In the wake of government plans for a small business commissioner to help companies tackle the issue of late payment, Emily Coltman gives some tips on getting the money in on time.
When you’re running a small business it’s important to get paid quickly, but securing the cash you’re owed can also be incredibly difficult. Sometimes clients forget to pay on time, or even flat-out refuse to pay, and it can be very stressful to chase them up and ask them to settle their bills.
A recent survey carried out by YouGov on behalf of FreeAgent discovered that just 12 per cent of micro-business owners say they have never been paid late by their clients. In contrast, when looking solely at businesses that issue invoices, more than half of them (53 per cent) say they have had to wait more than two months to get paid by a client, while around one in seven (15 per cent) said they have had to wait more than a year for payment.
So what, if anything, can you do to ensure you’re paid quickly for the work you do?
Set a contract before you start working
Without an official document that shows the work you’ve agreed to do, how and when you’re going to get paid and what happens in the case of disagreements, it’s easy for a client to form their own assumptions about payment, and even dispute what was agreed later on. So in order to prevent any misunderstanding down the line, it’s a good idea to write a contract and agree it with your client before you do any work for them.
Don’t simply settle for a verbal agreement, even if you’re friendly with your client. You may be worried about looking too officious by bombarding a client with legal paperwork, but remember that your business needs healthy cash flow to survive. By setting expectations in advance, your client knows exactly when they will be expected to pay, and they’ll be more likely to approach you to ask for an extension if they need extra time, rather than just assuming it will be OK to pay you late.
Ask for a deposit upfront
Taking on a project for a new client can often be a gamble, especially if they’re someone you’ve never worked with before. So to minimise the chance of them disputing your invoice or not paying up at all, you may want to ask for some money upfront before you start any work for them.
Taking a deposit (ie part of the payment upfront) can be a great way to establish trust with clients, as it shows you’re running a professional business that wants to safeguard its interests, but it’s also a good strategy for reducing the risks associated with taking on new work. Your client may be more inclined to see the project through to the end and settle their bill, as they’ve already made a partial payment for the work, and even if they decide not to pay up the rest of what they owe, you’ll still have some return for what you’ve done.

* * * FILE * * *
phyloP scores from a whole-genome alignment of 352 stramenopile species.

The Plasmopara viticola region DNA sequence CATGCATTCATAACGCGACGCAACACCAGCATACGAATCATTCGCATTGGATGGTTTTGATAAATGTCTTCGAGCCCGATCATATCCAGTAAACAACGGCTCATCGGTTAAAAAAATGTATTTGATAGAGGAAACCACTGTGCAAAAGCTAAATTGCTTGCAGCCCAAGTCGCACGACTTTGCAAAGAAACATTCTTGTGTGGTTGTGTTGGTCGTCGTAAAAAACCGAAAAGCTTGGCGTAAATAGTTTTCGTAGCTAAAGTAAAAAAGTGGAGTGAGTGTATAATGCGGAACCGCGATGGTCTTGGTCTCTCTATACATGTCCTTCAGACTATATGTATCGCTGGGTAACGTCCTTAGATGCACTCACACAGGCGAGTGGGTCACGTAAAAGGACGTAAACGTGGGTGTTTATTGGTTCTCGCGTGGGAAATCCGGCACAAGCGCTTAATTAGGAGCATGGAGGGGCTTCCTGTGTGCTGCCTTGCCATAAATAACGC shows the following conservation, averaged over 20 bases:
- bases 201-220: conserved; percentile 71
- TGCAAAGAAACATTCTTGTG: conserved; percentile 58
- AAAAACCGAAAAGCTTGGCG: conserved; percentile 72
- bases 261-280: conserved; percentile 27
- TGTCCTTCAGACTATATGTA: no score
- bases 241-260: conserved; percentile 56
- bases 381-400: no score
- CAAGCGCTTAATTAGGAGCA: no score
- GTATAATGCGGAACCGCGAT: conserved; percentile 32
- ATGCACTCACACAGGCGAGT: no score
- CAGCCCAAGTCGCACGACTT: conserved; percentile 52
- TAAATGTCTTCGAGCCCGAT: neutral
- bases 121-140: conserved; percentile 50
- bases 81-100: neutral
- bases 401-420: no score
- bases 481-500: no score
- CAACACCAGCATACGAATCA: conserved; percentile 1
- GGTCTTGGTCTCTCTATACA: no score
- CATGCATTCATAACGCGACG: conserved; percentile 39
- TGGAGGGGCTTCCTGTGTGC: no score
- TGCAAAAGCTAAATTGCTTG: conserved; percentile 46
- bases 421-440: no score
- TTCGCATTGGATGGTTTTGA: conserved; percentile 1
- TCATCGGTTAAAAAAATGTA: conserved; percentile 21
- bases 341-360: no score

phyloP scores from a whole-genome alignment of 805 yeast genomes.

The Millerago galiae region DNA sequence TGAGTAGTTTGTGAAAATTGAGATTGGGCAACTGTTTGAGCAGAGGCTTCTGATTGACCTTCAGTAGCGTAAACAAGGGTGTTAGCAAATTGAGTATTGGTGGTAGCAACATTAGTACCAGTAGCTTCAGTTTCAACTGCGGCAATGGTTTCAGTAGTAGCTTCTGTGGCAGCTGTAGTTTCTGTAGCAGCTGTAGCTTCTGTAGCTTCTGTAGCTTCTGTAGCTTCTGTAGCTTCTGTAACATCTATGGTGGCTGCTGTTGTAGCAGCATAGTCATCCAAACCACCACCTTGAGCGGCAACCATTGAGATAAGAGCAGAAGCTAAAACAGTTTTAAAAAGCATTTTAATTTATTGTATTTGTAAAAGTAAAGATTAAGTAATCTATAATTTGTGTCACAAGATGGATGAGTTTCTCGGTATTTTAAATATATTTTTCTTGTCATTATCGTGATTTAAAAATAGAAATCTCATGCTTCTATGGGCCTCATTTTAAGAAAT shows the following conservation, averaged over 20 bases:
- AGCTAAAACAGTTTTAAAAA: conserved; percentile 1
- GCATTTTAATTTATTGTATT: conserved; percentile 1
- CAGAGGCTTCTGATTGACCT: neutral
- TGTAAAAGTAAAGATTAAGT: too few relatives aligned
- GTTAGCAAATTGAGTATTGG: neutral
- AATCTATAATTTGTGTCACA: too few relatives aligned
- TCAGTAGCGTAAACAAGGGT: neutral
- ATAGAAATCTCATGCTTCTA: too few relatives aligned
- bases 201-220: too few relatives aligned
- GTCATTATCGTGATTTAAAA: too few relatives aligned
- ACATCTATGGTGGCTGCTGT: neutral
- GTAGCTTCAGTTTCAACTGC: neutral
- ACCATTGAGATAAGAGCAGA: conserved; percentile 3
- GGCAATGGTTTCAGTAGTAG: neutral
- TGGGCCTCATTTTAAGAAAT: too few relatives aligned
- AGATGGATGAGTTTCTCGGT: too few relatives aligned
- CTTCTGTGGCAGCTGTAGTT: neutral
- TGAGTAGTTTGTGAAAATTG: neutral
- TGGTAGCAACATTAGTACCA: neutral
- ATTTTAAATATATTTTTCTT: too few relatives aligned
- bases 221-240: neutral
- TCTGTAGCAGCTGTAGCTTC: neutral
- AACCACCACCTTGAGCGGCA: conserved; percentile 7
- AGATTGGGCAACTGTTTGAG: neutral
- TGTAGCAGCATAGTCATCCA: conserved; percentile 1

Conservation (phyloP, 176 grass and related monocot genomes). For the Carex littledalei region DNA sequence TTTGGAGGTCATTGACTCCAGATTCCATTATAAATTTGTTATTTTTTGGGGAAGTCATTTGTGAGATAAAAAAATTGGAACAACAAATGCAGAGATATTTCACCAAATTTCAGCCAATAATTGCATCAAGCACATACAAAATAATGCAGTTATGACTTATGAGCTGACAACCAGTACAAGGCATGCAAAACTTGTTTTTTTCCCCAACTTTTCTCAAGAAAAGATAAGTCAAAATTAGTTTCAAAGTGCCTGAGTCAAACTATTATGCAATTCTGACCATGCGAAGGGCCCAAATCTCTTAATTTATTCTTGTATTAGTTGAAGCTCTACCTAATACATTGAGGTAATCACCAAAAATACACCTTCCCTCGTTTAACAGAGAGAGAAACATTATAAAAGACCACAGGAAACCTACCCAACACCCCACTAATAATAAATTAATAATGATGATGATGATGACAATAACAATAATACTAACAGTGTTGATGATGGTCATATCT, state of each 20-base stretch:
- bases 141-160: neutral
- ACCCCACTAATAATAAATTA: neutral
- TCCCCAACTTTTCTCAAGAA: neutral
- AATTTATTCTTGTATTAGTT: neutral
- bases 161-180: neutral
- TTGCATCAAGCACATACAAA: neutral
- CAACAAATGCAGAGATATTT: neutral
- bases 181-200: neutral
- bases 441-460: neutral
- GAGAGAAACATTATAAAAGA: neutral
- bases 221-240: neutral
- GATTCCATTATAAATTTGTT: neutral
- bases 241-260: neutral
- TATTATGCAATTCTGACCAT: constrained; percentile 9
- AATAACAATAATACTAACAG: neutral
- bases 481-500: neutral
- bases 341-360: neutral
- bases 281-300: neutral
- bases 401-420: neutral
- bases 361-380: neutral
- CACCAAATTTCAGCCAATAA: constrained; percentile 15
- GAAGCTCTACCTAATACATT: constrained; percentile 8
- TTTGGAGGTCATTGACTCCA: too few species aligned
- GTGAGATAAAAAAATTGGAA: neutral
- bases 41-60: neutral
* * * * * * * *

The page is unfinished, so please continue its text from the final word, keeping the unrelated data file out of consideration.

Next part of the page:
Alternatively, you may want to consider taking the deposit further, by asking for the majority (or even all) of the payment up-front. This may be especially appealing if you’re working with international clients, as calling or visiting them to chase late payments can be expensive and any legal judgements made in your favour in the UK may not be enforceable in their country.
Send your invoice quickly
If you want your clients to view paying you as a high priority, then it’s a good idea to show the same urgency when it comes to actually sending your invoice. After all, if it takes you weeks, or even months, to ask them for payment, it’s possible that they’ll take a similar amount of time to give you the money they owe.
Take advantage of the psychological effect of recency by sending your invoice straight away as soon as your project is completed so it’ll be fresh in the mind of your client. They’ll know exactly what the invoice is for and, hopefully, be more inclined to pay you. Wait too long and there’s a chance they’ll not immediately remember what work you completed, and will prioritise other invoices that they see as more important.
Use penalty clauses
If you don’t think your clients will respond to a reward for paying you early, perhaps you’ll find it more beneficial to implement penalties for late payment instead. For example, you could introduce a flat fee that activates the moment your payment deadline passes and which you add to their next invoice reminder.
Alternatively, you may want to charge interest on the amount that is overdue and add this monthly (or even weekly) to their bill. Just remember to fully explain these conditions and make them clear from the outset, so your client can have no arguments when you impose them. And be flexible: if your client has a genuine reason for paying late it’s better to come to an agreement with them rather than just piling on extra charges.
Emily Coltman is chief accountant at FreeAgent.